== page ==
Robbing Peter to pay Paul?

The Central Bank has further slashed the lending rates with effect from September 01. Lending rates have come down drastically since the UNF government took office and it is widely speculated that there could be further decreases in time to come.

The economy is on a good footing and this measure is aimed at giving a further boost to it, we are told. Survival of a country is dependent on economic growth and it is nothing but right for a government to explore all avenues to enhance the performance of the national economy. After all, it is exactly for this purpose that the UNF was voted into power though it seems to have got its priorities mixed up.

But as is known in the dismal science that is economics, such measures, which are a boon to some, come at the expense of many others. As for the slashing of lending rates, which may, no doubt, be more than welcome for the private sector as well as other borrowers, the corresponding decreases in the interests on the fixed deposits - which take effect on new deposits or deposits being renewed - have dealt a solar plexus punch to those who, out of their concern for the safety of their lifetime savings, have no choice but to deposit hard-earned money with banks.

For these people, especially the EPF beneficiaries, interest on their deposits is the only source of income. There are many others such as pensioners who supplement their meagre income with their earnings from fixed deposits. Tens of thousands of parents, too, have invested heavily in fixed deposits for the sake of their children’s future. A decade or two ago, they were able to earn a decent income by way of interest on their deposits - around 20 per cent was paid for certain categories of deposits. These reasonably high interest rates also helped keep unscrupulous get-and-run finance companies at bay as the people had a reliable alternative. Today, we see various finance companies offering very high interest rates which are too attractive for the people to resist.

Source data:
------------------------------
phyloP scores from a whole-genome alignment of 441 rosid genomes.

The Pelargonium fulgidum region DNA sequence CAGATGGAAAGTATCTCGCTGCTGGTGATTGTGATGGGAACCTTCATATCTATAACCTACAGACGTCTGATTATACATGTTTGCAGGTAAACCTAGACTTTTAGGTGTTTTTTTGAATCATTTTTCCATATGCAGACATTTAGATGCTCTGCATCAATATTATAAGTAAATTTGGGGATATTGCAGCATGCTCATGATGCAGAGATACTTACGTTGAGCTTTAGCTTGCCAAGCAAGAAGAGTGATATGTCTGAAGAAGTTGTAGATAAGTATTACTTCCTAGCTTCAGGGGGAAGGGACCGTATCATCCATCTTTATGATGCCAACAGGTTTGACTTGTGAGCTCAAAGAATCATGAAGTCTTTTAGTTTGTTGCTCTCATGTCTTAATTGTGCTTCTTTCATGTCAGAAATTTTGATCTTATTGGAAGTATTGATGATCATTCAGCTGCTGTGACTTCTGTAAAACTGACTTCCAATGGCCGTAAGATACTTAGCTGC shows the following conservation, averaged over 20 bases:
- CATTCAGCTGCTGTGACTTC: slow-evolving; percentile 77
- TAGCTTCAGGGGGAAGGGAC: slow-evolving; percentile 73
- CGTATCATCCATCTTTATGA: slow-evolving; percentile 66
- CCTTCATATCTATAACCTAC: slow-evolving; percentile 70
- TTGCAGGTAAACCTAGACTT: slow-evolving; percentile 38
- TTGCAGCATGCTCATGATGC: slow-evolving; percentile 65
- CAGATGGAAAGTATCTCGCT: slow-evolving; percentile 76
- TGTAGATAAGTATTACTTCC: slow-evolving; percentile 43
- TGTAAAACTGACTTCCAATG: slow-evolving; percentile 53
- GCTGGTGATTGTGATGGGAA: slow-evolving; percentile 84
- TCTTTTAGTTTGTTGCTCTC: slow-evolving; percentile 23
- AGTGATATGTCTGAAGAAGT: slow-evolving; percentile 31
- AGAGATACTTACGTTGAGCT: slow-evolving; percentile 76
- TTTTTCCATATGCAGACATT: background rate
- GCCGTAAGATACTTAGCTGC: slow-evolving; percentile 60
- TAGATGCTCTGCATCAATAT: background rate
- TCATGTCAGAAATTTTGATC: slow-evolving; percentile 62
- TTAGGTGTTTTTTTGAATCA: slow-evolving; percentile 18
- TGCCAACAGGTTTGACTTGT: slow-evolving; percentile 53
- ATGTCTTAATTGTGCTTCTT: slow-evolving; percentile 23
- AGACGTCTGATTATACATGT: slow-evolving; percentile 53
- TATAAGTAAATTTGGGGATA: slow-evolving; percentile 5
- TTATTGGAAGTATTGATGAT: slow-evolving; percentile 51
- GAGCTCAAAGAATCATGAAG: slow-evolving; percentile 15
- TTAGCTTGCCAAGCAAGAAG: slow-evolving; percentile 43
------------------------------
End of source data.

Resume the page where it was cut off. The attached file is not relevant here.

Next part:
The fixed deposit holders' plight is further aggravated by the soaring prices of essential commodities contrary to the rosy statistics put out by the Central Bank worthies. Pensioners and EPF beneficiaries will vouch for the fact that they cannot any longer afford drugs on which their lives hinge due to galloping prices which are beyond their reach. The same goes for food, electricity, telephone, gas, clothing, transport etc.

Equally unfortunate are those who are repaying loans in ‘equated instalments’ at the same old exorbitant interest rates. Most of them continue to pay interest at a rate of well over 18 per cent though the lending rates have come down drastically. The agreements signed at the time of borrowing may be cited by the banks in justification of this kind of ‘exploitation’. But the government, which has been kind enough to grant a pardon to tax defaulters and the banks that have been so generous as to write off ‘political loans’ to the tune of billions of rupees, ought to be considerate towards those who are coughing up the so-called equated loan instalments, and effect a reasonable reduction to the high interest rates they are reeling under.

The idea behind the lending rate reduction project is said to be to encourage the people to invest elsewhere so as to boost the capital market. But the question is whether the people who are who being targeted have the expertise and experience to switch over to investment in the Stock Market etc.

However, we don’t wish to question, at this stage, the wisdom of those who have prescribed the remedy at issue. It is too early to do so and we hope the remedy will be efficacious and the country will benefit. But it needs to be added that in trying to help the so-called engine of growth to pull, the government must also ensure the safety of depositors in the rear carriages. As for the decreasing interest rates on deposits, we hear tens of thousands crying in agony. It behoves the government to heed their anguished cry and ensure that depositors’ interests are also looked after.

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